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more... ArtistsJanuary 2007Dave Amato

Rollin' with the Changes

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Rollin With the Changes

Rollin With the Changes

Dave Amato is a musician with incredible range; he’s played with everyone from Ted Nugent and Richie Sambora to Cher and Kim Carnes en route to his current gig with the legendary REO Speedwagon. Along the way, he’s had a chance to amass one of the largest Marshall collections around, and a few guitars too. Dave spoke with us about his history, his gear and REO Speedwagon’s newest album.



You’ve had a pretty long and successful career as a professional musician. Could you talk about some of your more memorable gigs, and who you played with? Who left an impression?

The impression was definitely from Ted Nugent, like ’85 to the end of ‘87.We did two records, Little Miss Dangerous and If You Can’t Lick Em … Lick Em. It was a great experience; we went out with Aerosmith in ‘86, and did five months opening for them. It was an incredible experience and we played all the big ones … Madison Square Garden and the Philadelphia Spectrum, it was amazing. I was a lead singer then too, so I sang one half of the show and Ted sang the other half. That was an amazing time.

I did do a little live stuff with Kim Carnes, believe it or not … I mean, from Nugent to Kim Carnes is kind of nuts. It was fantastic; she was like a female version of Rod Stewart. Real raspy and a great lady. I had a lot of fun with that, and was lucky to do that. Is versatility a big thing for you?

Oh yeah! That was great, sure. It was a great experience to get to play in a bunch of different styles. It was a real challenge.


Rollin With the Changes What’s going on with REO Speedwagon right now?

Actually, I’m heading down to the studio in a few hours to hear the first mix of our new record.We’re mixing it right now.


Have you set a track listing?

Yeah, we’ve got 10 songs, maybe 11 on it. Today is the first time I’ll get to hear it. I know I’m gonna hear it and say, “Hey man, turn my guitar up a little bit more.” That’s all.


When it comes to writing, where do you fit into the mix?

Well, Kevin [Cronin, lead vocals and guitar] usually does the bulk of it, as he did in the heyday … but Gary [Richrath, former guitarist] did a lot of it too. Since then, Kevin has kind of taken over everything. On this one, all of us co-wrote a song on it, and Bruce [Hall, bass player] has a song on it, but the rest is pretty much Kevin. He’s a great writer.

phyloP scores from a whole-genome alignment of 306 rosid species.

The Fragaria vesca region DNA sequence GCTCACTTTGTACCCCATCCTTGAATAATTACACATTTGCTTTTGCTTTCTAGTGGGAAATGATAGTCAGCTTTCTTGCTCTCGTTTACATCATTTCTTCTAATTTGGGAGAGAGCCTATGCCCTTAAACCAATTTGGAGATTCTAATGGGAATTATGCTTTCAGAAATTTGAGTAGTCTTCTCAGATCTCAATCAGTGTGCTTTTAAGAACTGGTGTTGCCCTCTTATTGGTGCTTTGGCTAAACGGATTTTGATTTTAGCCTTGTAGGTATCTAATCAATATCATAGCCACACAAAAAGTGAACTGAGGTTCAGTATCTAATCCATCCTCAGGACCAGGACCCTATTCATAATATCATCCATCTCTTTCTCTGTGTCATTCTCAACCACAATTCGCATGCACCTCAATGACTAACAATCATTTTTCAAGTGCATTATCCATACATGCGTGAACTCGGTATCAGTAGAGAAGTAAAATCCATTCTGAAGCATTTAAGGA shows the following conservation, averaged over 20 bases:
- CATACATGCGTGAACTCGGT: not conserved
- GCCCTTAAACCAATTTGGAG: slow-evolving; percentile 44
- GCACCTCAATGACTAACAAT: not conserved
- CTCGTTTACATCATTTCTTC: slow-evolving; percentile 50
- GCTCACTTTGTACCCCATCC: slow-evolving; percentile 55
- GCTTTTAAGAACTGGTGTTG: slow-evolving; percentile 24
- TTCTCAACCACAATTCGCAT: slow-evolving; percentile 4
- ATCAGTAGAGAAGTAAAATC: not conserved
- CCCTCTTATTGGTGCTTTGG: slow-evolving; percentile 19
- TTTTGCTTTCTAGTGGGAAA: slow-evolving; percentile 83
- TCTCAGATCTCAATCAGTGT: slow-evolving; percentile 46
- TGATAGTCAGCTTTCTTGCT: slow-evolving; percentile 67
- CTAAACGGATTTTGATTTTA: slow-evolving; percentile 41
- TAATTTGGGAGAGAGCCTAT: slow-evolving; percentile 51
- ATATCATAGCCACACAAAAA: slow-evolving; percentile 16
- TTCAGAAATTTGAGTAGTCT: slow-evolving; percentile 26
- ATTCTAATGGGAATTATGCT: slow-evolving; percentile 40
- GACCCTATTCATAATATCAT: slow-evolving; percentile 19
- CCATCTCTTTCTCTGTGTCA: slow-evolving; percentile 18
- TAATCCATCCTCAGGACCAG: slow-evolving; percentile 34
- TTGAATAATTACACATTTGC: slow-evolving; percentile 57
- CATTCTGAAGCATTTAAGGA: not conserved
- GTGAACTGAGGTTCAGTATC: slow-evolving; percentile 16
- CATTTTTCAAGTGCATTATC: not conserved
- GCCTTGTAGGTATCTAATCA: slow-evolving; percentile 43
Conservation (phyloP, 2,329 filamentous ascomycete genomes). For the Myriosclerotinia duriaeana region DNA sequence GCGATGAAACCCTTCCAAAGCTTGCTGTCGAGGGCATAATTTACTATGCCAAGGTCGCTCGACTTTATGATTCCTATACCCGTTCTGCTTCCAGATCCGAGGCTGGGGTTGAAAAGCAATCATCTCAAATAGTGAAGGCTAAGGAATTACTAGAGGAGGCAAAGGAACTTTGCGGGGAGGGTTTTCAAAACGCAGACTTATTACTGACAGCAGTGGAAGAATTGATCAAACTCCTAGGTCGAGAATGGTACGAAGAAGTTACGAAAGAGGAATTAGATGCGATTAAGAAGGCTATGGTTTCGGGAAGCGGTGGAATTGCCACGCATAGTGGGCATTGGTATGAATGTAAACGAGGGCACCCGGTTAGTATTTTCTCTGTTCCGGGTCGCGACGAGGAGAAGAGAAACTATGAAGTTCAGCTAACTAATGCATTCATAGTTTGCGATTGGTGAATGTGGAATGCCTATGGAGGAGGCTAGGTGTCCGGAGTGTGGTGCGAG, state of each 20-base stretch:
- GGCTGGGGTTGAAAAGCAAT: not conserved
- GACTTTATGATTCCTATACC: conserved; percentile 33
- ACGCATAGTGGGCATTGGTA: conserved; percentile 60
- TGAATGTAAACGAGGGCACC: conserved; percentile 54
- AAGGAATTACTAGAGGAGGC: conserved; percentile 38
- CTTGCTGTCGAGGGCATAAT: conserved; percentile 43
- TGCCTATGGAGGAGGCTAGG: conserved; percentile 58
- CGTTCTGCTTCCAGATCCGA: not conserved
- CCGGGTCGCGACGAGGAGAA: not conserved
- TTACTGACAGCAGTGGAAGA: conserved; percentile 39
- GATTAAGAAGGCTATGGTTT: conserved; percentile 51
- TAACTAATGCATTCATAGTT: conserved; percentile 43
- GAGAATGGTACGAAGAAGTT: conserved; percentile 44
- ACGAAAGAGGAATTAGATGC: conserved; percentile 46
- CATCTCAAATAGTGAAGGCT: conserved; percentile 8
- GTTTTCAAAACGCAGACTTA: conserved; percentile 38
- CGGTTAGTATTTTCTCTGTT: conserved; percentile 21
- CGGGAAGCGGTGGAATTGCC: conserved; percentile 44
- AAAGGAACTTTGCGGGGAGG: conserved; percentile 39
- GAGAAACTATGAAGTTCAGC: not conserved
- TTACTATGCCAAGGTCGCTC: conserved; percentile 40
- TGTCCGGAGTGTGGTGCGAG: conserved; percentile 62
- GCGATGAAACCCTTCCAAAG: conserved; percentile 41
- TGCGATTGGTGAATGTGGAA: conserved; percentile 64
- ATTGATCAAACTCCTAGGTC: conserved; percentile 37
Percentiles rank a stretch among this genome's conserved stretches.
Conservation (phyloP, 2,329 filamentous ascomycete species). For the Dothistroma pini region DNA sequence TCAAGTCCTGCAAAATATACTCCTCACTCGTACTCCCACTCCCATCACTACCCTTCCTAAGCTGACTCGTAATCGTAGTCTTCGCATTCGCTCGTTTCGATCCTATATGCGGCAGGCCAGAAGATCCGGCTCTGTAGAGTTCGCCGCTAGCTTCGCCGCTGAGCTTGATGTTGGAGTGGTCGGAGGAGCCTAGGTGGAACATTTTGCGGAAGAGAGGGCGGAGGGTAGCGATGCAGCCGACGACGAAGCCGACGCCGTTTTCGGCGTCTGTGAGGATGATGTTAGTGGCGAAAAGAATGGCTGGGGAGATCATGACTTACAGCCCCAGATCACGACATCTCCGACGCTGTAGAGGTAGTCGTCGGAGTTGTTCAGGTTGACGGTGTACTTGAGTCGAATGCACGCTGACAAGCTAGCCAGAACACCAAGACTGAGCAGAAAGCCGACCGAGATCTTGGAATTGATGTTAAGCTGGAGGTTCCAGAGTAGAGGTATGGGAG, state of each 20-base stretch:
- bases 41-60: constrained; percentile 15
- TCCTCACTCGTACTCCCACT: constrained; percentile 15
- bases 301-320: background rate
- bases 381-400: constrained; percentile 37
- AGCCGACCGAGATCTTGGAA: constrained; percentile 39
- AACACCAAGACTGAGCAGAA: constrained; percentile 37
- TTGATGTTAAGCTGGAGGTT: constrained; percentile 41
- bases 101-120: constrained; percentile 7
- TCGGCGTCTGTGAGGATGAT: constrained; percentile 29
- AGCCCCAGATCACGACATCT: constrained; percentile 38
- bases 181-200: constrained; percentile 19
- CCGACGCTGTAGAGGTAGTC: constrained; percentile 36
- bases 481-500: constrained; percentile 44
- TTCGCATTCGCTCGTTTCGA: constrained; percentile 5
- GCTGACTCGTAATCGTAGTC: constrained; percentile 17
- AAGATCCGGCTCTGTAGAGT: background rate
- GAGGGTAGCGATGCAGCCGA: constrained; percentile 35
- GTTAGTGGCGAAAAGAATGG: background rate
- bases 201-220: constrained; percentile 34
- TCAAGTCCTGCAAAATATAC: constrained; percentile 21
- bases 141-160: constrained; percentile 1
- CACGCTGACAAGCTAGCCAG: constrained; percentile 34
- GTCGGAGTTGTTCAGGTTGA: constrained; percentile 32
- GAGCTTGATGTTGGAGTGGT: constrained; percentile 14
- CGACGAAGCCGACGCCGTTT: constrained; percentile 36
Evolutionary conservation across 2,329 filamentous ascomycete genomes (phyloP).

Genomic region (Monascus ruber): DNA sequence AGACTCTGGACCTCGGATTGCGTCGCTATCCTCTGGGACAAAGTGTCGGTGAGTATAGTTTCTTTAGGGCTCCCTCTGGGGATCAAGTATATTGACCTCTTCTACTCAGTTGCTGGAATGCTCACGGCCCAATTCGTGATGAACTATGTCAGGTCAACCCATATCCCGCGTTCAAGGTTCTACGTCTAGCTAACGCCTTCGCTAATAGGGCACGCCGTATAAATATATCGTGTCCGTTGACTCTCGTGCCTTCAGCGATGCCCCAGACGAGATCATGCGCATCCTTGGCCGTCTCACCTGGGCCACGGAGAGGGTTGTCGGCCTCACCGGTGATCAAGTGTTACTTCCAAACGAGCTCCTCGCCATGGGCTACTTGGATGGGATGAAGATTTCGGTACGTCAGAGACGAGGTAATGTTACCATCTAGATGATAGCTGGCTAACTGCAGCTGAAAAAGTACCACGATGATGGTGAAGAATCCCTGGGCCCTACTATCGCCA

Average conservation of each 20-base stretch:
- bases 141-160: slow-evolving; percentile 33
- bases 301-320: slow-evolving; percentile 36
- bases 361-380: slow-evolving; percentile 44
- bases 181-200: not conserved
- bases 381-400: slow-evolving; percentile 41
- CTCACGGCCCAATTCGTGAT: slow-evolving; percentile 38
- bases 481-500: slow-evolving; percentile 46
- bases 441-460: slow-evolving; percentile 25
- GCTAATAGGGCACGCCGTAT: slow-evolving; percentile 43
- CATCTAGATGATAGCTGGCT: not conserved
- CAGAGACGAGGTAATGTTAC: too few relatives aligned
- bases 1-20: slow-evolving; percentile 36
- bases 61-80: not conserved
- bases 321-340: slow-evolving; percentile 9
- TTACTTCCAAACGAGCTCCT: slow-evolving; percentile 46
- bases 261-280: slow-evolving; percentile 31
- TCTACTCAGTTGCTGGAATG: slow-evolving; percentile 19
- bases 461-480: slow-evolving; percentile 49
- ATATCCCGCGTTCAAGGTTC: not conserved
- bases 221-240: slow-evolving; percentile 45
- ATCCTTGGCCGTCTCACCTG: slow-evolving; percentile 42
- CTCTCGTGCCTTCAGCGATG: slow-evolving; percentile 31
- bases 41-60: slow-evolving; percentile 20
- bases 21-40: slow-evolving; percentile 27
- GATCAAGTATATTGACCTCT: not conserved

Rollin With the Changes When you approach these songs that Kevin’s already written, do you have to fit your style to the song, or does he write with your style in mind?

He kind of writes … folksy [laughs]. He’s kind of a folksy guy. That’s sort of where he came from; he used to play solo gigs at clubs, by himself with an acoustic. He writes a lot on acoustic, and we kind of adapt it … I know the old REO did the same thing. He came in with a bunch of folksy songs, and they said, “What the hell is this?” So, when the band gets a hold of it, it definitely changes. I kind of rock it up a bit, you know, because I come from the Nugent days. And I gotta say, Gary was rock too, so he kind of changed it, and I feel like I fit into that slot really well.We change it, and make it like REO … great rock!


Since we’re talking about old REO vs. new REO, how was your transition into the band? You came on kind of late in their career span … was it difficult fitting into these guitar parts that Gary had already written?

No, it was easy, because I’ve done a whole bunch of stuff, from Kim Carnes to Nugent, and everything in between, so it wasn’t really hard at all. I kind of caught the band on their downhill side, which was unfortunate for me, because they had already peaked with Hi Infidelity, but when I came in and the drummer [Bryan Hitt] came in, we kind of turned it around.We didn’t start from scratch, but we did claw our way up to where we’re at now.We kept going up a little every year, we kept getting better gigs, and we made a couple of records that were pretty good. It’s a classic rock band, and sometimes its tough to sell records out there. But we could tour in the Midwest, which was still huge, and in the ‘90s we did some great tours with Fleetwood Mac, Pat Benatar and Peter Frampton.We kind of really kicked it there, and jump-started it about 10 years ago, and it’s been going great ever since. 

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